The Roman Empire in the First Century – Winds of Change
Claudius was Rome’s unlikely emperor. Despite his much-ridiculed appearance, he had become a good ruler, passing visionary laws and conquering Britain. After the murder of his wife, Messalina, Claudius remarried – this time to his niece, Agrippina. Eager for power, she wasted no time removing her rivals and even convinced Claudius to make her own son, Nero, his heir. The only obstacle left now was Claudius himself.
Agrippina poisoned his food and immediately announced Nero as emperor. Nero was young and was guided by his mother and his tutor, the philosopher Seneca. This did not last long: soon, Nero wanted to rule himself. Seneca used subtlety to control his student but Agrippina was much more heavy-handed. Before long, Nero was sick of his mother’s interference and decided to kill her. When his original plot failed, he sent soldiers to finish the job. The murder scandalized Rome. Things got worse. In Britain, the tribal queen, Boudicca, mounted a huge rebellion, burning towns and killing thousands before finally being defeated. In Judaea, decades of oppression and a foolish governor combined into a massive revolt that would take years to put down.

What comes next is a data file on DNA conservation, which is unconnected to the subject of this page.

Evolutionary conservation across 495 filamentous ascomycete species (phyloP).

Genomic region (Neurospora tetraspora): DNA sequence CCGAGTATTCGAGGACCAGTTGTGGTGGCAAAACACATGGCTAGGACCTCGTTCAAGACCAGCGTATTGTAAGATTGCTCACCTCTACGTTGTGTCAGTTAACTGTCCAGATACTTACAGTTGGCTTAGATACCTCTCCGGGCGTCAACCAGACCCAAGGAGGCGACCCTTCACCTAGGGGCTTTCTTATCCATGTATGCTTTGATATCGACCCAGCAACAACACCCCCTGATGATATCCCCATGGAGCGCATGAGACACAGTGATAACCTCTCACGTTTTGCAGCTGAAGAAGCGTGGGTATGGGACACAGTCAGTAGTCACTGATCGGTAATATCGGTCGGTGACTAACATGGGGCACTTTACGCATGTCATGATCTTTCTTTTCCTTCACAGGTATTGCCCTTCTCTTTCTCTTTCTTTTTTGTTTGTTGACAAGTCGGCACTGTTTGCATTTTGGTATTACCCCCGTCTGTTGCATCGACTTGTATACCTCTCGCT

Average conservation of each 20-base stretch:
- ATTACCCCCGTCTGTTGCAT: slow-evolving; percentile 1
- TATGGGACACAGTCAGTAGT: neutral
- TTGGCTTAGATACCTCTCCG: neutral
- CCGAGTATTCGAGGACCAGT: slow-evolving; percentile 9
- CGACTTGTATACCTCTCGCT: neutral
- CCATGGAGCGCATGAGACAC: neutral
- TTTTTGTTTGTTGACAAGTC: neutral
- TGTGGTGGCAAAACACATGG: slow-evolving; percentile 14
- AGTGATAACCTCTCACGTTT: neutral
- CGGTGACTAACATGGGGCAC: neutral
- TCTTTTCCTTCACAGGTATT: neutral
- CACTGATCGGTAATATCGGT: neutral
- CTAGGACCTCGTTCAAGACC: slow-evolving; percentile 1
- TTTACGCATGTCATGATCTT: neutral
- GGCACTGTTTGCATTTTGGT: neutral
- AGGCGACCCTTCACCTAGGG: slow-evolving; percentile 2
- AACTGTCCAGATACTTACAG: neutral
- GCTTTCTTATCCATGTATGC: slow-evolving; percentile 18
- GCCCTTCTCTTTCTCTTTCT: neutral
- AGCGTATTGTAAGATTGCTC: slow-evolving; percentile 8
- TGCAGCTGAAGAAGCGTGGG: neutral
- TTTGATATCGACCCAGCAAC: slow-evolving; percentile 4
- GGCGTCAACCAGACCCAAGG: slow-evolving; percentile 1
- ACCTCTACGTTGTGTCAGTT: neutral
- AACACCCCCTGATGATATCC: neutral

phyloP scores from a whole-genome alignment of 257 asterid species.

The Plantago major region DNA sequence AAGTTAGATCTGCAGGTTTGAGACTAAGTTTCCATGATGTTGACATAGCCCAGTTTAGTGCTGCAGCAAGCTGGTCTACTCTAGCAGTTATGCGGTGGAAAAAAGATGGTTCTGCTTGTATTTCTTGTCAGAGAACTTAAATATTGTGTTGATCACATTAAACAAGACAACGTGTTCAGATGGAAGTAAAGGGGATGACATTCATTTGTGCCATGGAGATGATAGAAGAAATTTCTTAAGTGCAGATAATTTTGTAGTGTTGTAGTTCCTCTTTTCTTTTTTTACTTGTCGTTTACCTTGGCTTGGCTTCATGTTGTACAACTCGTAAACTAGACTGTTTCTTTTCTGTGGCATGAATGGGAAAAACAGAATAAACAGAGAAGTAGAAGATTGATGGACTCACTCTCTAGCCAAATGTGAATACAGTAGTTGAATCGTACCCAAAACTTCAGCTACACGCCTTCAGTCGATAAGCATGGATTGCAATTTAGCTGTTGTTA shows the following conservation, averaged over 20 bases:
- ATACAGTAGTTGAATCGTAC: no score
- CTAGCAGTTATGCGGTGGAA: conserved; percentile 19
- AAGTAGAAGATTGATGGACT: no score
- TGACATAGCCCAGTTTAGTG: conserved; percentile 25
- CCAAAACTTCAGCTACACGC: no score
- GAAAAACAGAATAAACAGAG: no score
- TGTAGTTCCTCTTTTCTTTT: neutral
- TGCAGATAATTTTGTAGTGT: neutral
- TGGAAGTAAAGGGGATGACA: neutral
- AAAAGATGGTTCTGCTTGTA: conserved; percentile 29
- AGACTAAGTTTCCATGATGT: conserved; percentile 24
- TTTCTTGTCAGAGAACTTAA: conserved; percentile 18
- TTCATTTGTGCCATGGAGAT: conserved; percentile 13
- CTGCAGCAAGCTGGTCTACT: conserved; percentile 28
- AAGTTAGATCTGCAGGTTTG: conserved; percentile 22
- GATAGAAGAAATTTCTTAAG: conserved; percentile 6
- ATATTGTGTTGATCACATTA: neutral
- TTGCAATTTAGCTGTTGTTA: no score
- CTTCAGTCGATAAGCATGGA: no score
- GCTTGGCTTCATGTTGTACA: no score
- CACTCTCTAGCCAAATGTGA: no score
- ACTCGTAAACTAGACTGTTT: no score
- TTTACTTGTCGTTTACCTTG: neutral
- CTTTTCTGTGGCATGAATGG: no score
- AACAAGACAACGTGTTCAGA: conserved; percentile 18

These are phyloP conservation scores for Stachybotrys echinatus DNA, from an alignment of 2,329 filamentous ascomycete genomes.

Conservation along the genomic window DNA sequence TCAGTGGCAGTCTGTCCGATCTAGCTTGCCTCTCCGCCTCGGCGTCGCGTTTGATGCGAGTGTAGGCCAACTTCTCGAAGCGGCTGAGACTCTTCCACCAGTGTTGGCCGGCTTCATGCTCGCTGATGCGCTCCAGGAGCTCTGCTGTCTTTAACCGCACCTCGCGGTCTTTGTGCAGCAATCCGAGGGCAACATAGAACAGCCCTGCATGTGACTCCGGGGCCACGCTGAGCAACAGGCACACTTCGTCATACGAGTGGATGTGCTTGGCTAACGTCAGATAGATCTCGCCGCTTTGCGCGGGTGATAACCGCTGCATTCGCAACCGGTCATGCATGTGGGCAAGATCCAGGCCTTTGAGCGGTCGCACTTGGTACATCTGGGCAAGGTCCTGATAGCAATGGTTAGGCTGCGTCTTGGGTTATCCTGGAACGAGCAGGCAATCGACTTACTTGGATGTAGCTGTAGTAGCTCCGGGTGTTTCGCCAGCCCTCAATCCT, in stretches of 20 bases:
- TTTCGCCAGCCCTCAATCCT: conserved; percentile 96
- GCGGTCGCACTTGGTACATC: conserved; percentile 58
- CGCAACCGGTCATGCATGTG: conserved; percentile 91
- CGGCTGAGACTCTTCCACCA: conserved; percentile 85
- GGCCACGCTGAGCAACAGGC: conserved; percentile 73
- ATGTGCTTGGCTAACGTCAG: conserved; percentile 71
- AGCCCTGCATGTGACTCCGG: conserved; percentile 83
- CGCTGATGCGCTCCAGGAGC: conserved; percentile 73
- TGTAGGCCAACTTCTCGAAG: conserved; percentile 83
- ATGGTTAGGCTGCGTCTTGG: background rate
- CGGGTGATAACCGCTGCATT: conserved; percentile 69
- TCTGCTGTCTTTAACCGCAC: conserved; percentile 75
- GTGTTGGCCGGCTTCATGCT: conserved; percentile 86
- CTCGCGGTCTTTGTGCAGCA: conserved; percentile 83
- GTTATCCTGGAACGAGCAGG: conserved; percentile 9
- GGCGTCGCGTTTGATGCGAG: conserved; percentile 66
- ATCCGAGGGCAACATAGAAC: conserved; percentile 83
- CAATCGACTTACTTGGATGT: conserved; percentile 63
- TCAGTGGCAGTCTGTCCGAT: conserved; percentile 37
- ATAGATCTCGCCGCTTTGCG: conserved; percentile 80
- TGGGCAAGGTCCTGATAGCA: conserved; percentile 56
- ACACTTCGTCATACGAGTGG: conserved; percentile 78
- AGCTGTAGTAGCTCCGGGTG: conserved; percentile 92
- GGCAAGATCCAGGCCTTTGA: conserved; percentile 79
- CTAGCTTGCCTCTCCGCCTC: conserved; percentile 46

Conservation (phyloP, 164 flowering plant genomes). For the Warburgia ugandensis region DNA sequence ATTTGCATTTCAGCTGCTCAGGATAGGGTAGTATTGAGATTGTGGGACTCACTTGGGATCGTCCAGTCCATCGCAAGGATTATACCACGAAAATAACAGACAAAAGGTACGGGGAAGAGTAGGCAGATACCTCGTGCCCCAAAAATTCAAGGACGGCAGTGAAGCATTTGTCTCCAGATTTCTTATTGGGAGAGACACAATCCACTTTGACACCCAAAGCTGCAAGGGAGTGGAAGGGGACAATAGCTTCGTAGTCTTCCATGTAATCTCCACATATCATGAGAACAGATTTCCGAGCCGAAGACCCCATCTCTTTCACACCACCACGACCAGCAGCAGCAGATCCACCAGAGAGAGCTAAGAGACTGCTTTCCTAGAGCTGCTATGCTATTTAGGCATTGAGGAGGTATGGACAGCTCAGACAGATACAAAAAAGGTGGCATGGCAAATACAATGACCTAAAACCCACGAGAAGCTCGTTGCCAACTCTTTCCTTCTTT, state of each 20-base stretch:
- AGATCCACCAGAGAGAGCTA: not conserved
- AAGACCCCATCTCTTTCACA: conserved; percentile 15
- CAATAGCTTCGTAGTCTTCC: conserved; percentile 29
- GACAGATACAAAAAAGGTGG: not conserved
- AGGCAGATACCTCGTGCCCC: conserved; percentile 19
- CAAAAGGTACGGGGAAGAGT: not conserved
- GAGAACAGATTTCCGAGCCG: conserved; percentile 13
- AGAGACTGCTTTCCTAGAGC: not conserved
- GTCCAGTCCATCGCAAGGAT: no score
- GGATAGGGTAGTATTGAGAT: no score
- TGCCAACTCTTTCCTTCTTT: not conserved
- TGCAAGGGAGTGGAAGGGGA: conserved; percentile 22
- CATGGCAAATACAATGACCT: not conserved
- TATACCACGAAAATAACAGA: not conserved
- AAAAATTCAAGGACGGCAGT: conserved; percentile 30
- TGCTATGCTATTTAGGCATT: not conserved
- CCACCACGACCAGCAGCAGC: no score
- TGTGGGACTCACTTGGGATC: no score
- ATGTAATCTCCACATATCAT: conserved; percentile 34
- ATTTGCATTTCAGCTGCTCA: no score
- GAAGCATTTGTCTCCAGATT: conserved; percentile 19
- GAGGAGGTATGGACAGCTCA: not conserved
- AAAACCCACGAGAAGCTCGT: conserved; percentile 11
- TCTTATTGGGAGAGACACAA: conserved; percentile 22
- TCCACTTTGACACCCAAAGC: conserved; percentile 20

In Rome, a huge fire destroyed much of the city. Nero opened up public buildings to house the homeless, but rumors that he had been singing and dancing while Rome burned turned public opinion against him. He looked for a scapegoat and found one in the Christians. Jesus had died 30 years earlier, but energetic missionaries, such as Paul, had spread his message across the empire. Rome had relatively few Christians and they were not widely trusted. Nero rounded them up and executed them brutally, throwing some to the lions, burning others and crucifying many more. As Nero’s reign descended into terror, Seneca found himself seriously compromising his deep-seated principles. Time and again, he asked Nero for permission to retire, but was always denied. Eventually he pretended to be ill and was released from service.
It would be a short retirement. After he discovered a plot, Nero began a brutal purge in which many were killed or, like Seneca, were forced to commit suicide. After the Senate declared him a ‘public enemy’, Nero escaped to the country and killed himself. The Augustan dynasty was dead and, with no heir, civil war loomed.